In their 43-year history, the Harlem Globetrotters have played before Popes, Presidents and potentates, and in just about every famous hall in the world except La Scala. Still, last week they were able to find one renowned basketball area where they had never shown off their comic style. In a special exhibition at Intermediate School 201 on Manhattan's 127th Street, the Globetrotters (versus a pickup team of neighborhood kids) played for the first time in Harlem.

"Lots of Big Men Have Big Names," said the billboard across from the Indiana State Capitol. "Eisenhower, Shakespeare, Washington, Michelangelo, Rickenbacker, Hippocrates, Shostakovich, Ruckelshaus, Hemingway, Mollenkopf, Parseghian, Aristotle." William Ruckelshaus is a candidate for the U.S. Senate, against Hoosier incumbent Birch Bayh. Both Purdue Coach Jack Mollenkopf and Notre Dame Coach Ara Parseghian, instead of being flattered by the rather fast company, protested the use of their names. The Ruckelshaus people said they had not intended to imply the coaches' endorsement, but now Mollenkopf's name is covered over with gold and Parseghian's with green.


One of the most surprising selections in last week's baseball expansion draft was the Kansas City Royals' choice of Baltimore's Roger Nelson. Nelson, though still pretty much a nonentity to the average fan, is regarded by baseball men as one of the most gifted young (24) pitchers around. In September he struck out 13 Red Sox in six innings and then beat Detroit's Denny McLain 2-1.

As much as the Orioles prized Nelson, there simply was not room for him on their list of 15 protected players. Still, they felt they had a way to cover him in the first round, after which they could "freeze" three more men. The Orioles, certain the new clubs would take any decent catcher made available in the first round, dangled Larry Haney as bait, hoping he would be taken so they could then protect Nelson. The very first player chosen was Nelson.

"When we made the announcement," said Lou Gorman, farm director of the Royals, "I looked at the Baltimore table. I looked at [Manager Earl] Weaver and saw his face drop to his knees. Harry Dalton [Oriole director of player personnel] had a look of disbelief." And why had the Royals taken Nelson rather than Haney? "I used to work for the Orioles and I knew all about Nelson," Gorman explained.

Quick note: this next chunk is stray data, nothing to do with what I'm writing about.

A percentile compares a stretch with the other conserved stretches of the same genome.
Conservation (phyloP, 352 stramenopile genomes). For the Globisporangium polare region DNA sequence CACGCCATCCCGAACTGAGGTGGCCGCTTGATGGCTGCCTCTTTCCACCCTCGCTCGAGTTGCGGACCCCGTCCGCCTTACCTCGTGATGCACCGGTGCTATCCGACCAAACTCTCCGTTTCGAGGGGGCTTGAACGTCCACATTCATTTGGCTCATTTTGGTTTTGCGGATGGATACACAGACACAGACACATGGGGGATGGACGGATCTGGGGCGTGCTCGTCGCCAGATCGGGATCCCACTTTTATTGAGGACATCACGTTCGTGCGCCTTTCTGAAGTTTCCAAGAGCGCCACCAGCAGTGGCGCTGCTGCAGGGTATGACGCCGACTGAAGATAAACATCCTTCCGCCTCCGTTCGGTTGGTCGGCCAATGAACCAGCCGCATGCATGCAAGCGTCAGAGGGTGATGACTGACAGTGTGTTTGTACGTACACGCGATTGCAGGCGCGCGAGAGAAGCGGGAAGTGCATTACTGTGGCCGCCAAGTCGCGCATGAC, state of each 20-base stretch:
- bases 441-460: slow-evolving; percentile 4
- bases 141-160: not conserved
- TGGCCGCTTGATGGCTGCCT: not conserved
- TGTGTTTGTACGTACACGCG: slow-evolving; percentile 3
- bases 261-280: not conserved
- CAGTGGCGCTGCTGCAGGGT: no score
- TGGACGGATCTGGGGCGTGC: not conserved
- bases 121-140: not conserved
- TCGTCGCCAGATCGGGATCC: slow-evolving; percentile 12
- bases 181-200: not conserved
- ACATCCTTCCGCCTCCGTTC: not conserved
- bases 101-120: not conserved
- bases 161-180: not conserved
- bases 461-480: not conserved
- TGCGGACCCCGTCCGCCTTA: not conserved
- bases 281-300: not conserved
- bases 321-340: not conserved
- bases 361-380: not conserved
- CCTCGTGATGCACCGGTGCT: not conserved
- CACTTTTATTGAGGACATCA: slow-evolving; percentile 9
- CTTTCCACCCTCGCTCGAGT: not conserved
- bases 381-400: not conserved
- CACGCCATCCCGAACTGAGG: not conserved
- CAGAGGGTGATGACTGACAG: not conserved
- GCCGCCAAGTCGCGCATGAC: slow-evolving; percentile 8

"The Great Spirit provided game for food for the Indians. The oppressors have no right to require Indians to have permits." So spoke John (Rolling Thunder) Pope, legal adviser for the Western Shoshone Nation, after a fellow tribesman had been fined for killing a deer off reservation grounds one day before the Nevada deer season opened.

The offending Shoshone, Stanley Smart, told the Winnemucca, Nev. justice of the peace he needed the meat to feed his five children. Smart's attorney argued that Indians were protected by treaty and hereditary rights, and said there might be an appeal. Rolling Thunder Pope was more to the point: "I predict the doom of the white man. The last time I did this, a great storm came up and caused great death and destruction. Only a few good whites will survive this time." And even as he spoke, according to observers, the approach of winter in the Winnemucca area was heralded by black clouds rolling across the mountains and strong winds whipping the desert sands.

And that wasn't all. The next week on the Ruby Valley Indian Reservation near Elko, a group of Caucasian deer hunters had set up camp and were relaxing with some firewater when suddenly the hills were alive with whooping Shoshones, complete with war paint, feathers and rifles.

The rifles turned out to be unloaded, but the raiding party gave the hunters 15 minutes to get off the reservation, and the hunters, although some of them were loaded, complied.

The Shoshones had complained to the authorities about trespassers, explained a spokesman, and had been given the runaround. So the Shoshones taught them a thing or two about running around.


Town Marshal Bob Lacquye of Naches, Wash. was trailing a suspected Army deserter from Fort Dix, N.J. one afternoon recently when the soldier slipped away into some bushes near the Naches High School football field, where Coach Jake Borck's Rangers were practicing.

The team spotted the fugitive and could see that he was increasing his lead over the marshal. Coach Borck decided it was about wind-sprint time anyway, so suddenly, in a burst of citizenship and scrimmage-weariness, the whole squad took off, as the coach remarked later, "like hounds after the fox."

The suspect heard a rumbling of cleats, looked up and saw 35 helmeted deputies bearing down on him. He put on a kick but was caught from behind, after a lively broken-field quarter mile across the school grounds, by a lineman. After gaining some 3,000 miles running, he found himself at the bottom of a pile.



•Norm Van Brocklin, coach of the Atlanta Falcons, following their 24-21 upset of the New York Giants: "Atlanta has a lot of good young players. All they need is coaching."

•Bob Dinaberg, coach of California Western University, after his team's 31-0 loss to Cal Poly, during which Cal Western lost the ball on fumbles six times and once failed to score from the one-yard line in four downs: "We were no more ready to play Cal Poly than the United States was ready to defend Pearl Harbor. To top it off, when I got back to the coaches' office, I discovered someone—probably a Good Samaritan—had stolen our movie projector. I didn't want to watch that massacre anyway."

•Chuck Hixson, SMU quarterback and NCAA major college leader in total offense and passing, explaining why, although he is a slow runner, he has rushed for five touchdowns: "The defense doesn't know whether I'm sprinting out or walking over to talk to Coach [Hayden] Fry."